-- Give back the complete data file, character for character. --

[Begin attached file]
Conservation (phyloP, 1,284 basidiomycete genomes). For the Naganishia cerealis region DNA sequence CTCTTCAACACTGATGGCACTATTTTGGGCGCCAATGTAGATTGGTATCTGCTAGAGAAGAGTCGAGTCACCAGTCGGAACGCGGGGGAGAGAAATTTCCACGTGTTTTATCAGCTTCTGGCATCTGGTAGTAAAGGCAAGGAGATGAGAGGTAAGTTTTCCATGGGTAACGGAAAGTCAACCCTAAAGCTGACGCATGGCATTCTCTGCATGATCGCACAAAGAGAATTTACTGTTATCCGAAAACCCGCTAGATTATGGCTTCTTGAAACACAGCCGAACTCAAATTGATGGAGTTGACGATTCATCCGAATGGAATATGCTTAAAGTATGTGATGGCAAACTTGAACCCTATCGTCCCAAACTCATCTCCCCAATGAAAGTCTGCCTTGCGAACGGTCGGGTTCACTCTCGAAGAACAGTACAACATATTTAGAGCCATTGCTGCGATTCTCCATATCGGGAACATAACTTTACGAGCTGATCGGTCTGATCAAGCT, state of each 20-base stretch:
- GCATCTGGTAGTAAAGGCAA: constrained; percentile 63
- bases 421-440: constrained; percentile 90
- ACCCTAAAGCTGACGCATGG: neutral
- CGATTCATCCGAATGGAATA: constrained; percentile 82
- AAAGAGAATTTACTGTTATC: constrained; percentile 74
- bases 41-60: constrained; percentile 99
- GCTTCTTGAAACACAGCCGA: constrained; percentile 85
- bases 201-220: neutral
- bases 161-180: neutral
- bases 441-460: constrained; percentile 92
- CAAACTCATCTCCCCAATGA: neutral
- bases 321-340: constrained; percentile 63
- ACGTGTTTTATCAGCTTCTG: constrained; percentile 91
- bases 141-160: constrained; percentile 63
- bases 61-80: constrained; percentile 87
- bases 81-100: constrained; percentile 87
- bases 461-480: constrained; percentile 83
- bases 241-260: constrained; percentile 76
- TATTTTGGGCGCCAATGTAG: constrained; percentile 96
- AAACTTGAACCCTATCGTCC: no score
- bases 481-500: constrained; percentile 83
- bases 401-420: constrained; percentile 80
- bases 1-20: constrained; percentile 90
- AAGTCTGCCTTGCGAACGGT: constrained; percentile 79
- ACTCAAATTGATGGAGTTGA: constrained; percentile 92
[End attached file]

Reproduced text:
Conservation (phyloP, 1,284 basidiomycete genomes). For the Naganishia cerealis region DNA sequence CTCTTCAACACTGATGGCACTATTTTGGGCGCCAATGTAGATTGGTATCTGCTAGAGAAGAGTCGAGTCACCAGTCGGAACGCGGGGGAGAGAAATTTCCACGTGTTTTATCAGCTTCTGGCATCTGGTAGTAAAGGCAAGGAGATGAGAGGTAAGTTTTCCATGGGTAACGGAAAGTCAACCCTAAAGCTGACGCATGGCATTCTCTGCATGATCGCACAAAGAGAATTTACTGTTATCCGAAAACCCGCTAGATTATGGCTTCTTGAAACACAGCCGAACTCAAATTGATGGAGTTGACGATTCATCCGAATGGAATATGCTTAAAGTATGTGATGGCAAACTTGAACCCTATCGTCCCAAACTCATCTCCCCAATGAAAGTCTGCCTTGCGAACGGTCGGGTTCACTCTCGAAGAACAGTACAACATATTTAGAGCCATTGCTGCGATTCTCCATATCGGGAACATAACTTTACGAGCTGATCGGTCTGATCAAGCT, state of each 20-base stretch:
- GCATCTGGTAGTAAAGGCAA: constrained; percentile 63
- bases 421-440: constrained; percentile 90
- ACCCTAAAGCTGACGCATGG: neutral
- CGATTCATCCGAATGGAATA: constrained; percentile 82
- AAAGAGAATTTACTGTTATC: constrained; percentile 74
- bases 41-60: constrained; percentile 99
- GCTTCTTGAAACACAGCCGA: constrained; percentile 85
- bases 201-220: neutral
- bases 161-180: neutral
- bases 441-460: constrained; percentile 92
- CAAACTCATCTCCCCAATGA: neutral
- bases 321-340: constrained; percentile 63
- ACGTGTTTTATCAGCTTCTG: constrained; percentile 91
- bases 141-160: constrained; percentile 63
- bases 61-80: constrained; percentile 87
- bases 81-100: constrained; percentile 87
- bases 461-480: constrained; percentile 83
- bases 241-260: constrained; percentile 76
- TATTTTGGGCGCCAATGTAG: constrained; percentile 96
- AAACTTGAACCCTATCGTCC: no score
- bases 481-500: constrained; percentile 83
- bases 401-420: constrained; percentile 80
- bases 1-20: constrained; percentile 90
- AAGTCTGCCTTGCGAACGGT: constrained; percentile 79
- ACTCAAATTGATGGAGTTGA: constrained; percentile 92